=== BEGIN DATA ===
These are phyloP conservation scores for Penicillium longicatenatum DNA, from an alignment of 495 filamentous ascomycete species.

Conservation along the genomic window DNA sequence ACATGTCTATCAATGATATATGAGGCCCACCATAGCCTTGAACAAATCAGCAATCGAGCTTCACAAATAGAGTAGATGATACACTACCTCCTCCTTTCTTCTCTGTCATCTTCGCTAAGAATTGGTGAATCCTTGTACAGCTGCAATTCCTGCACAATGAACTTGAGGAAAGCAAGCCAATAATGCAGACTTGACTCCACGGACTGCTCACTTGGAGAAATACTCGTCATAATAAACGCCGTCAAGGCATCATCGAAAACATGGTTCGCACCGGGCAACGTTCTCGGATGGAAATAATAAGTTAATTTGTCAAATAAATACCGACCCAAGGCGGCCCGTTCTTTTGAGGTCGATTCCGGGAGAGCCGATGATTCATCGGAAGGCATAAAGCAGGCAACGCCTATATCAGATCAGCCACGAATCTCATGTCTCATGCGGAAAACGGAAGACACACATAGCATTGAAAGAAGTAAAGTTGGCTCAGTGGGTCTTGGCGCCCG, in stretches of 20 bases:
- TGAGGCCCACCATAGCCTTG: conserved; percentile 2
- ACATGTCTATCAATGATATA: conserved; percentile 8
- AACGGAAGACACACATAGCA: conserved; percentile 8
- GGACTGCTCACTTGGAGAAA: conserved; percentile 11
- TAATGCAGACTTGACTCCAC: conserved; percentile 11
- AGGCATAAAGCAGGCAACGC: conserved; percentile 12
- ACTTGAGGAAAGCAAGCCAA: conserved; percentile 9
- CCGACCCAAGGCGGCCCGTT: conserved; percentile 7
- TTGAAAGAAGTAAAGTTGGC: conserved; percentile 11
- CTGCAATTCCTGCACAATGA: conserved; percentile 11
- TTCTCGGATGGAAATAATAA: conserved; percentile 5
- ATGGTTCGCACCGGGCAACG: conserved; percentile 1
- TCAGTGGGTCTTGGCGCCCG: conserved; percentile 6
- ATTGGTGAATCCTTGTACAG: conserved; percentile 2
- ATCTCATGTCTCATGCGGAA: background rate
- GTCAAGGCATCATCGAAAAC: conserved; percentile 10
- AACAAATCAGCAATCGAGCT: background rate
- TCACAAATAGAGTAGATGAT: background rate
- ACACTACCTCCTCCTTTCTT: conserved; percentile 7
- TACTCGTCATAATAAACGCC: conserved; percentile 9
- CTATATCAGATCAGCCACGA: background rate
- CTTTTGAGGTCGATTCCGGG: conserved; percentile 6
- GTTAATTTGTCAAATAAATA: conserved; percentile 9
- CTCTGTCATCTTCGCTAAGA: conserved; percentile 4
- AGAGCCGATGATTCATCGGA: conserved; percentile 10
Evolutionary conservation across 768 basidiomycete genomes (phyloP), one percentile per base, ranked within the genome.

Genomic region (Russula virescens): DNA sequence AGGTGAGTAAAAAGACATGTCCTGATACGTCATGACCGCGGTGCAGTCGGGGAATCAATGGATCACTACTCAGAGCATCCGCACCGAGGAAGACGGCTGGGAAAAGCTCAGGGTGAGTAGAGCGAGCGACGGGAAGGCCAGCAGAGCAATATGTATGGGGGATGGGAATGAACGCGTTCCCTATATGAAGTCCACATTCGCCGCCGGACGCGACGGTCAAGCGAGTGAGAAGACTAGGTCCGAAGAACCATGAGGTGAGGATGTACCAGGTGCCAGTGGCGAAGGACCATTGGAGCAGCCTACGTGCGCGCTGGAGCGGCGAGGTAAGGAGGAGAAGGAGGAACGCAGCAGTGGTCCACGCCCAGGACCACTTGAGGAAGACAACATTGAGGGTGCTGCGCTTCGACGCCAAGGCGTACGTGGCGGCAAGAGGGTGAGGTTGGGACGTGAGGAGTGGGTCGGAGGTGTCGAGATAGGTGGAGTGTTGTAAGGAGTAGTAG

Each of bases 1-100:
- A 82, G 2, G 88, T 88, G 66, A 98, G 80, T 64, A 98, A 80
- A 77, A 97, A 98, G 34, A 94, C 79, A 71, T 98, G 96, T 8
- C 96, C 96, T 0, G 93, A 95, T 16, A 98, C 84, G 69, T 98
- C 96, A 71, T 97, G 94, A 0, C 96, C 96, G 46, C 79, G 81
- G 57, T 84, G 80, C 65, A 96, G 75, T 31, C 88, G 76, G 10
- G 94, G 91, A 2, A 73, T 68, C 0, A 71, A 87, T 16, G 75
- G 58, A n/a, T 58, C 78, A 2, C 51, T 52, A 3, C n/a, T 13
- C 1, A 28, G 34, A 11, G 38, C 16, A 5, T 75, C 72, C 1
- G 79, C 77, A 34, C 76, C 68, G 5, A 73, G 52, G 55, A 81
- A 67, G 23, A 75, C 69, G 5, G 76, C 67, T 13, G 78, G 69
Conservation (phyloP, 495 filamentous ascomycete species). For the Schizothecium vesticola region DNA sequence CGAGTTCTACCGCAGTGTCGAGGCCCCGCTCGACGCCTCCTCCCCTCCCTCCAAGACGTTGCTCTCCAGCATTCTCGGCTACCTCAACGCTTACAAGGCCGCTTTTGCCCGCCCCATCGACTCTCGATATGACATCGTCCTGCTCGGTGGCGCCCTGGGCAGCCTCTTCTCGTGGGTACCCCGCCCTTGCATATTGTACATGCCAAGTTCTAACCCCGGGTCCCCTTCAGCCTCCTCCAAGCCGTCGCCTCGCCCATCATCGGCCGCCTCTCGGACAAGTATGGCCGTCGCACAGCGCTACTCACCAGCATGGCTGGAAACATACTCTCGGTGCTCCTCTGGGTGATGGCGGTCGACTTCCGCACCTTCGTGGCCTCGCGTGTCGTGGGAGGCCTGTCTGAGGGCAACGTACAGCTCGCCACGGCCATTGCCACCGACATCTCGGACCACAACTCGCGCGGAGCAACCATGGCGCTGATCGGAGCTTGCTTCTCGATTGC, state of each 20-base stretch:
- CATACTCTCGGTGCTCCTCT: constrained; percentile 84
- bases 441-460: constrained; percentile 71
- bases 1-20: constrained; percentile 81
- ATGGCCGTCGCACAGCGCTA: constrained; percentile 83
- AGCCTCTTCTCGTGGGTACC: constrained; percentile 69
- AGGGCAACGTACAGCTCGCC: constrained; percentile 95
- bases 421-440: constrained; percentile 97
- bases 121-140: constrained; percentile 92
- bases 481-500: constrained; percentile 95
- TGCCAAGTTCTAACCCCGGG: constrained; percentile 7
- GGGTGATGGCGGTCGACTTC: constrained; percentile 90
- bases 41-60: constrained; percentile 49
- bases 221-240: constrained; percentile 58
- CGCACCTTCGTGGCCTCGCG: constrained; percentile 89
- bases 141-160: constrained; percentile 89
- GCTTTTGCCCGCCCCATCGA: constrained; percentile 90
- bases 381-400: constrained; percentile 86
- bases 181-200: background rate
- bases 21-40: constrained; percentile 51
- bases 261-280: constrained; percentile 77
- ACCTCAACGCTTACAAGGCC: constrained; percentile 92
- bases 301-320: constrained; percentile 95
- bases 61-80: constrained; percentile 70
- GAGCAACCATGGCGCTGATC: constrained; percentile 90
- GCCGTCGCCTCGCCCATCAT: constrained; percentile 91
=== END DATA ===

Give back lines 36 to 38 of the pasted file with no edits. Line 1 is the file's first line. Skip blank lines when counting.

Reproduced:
- G 94, G 91, A 2, A 73, T 68, C 0, A 71, A 87, T 16, G 75
- G 58, A n/a, T 58, C 78, A 2, C 51, T 52, A 3, C n/a, T 13
- C 1, A 28, G 34, A 11, G 38, C 16, A 5, T 75, C 72, C 1